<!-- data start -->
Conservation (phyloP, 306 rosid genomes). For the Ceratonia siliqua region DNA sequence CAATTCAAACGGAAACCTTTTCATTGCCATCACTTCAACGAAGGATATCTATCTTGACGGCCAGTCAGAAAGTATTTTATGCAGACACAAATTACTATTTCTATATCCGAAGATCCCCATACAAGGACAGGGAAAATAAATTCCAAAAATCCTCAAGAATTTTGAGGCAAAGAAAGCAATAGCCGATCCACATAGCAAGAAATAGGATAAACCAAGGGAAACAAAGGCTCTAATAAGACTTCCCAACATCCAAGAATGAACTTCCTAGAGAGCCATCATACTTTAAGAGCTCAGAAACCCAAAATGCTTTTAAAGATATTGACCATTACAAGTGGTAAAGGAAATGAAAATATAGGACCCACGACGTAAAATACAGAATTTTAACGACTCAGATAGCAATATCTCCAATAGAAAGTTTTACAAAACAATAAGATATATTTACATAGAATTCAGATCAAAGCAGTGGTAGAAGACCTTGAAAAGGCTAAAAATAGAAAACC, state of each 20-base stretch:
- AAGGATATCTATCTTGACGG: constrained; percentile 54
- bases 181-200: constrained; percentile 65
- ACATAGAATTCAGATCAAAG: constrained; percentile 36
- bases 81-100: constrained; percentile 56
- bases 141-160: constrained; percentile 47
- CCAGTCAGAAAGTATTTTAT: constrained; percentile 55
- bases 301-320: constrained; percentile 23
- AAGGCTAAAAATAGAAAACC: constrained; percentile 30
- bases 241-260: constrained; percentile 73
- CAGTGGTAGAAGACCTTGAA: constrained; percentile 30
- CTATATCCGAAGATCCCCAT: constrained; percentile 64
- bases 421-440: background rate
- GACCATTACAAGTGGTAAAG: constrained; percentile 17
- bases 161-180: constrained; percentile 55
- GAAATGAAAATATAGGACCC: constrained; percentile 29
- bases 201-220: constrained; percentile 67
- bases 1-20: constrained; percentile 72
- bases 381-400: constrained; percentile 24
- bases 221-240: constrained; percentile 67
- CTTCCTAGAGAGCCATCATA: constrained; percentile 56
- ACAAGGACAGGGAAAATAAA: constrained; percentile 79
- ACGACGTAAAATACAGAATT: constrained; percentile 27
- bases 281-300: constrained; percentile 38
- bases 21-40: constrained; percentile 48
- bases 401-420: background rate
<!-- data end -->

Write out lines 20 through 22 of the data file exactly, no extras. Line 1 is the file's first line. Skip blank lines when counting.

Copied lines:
- bases 221-240: constrained; percentile 67
- CTTCCTAGAGAGCCATCATA: constrained; percentile 56
- ACAAGGACAGGGAAAATAAA: constrained; percentile 79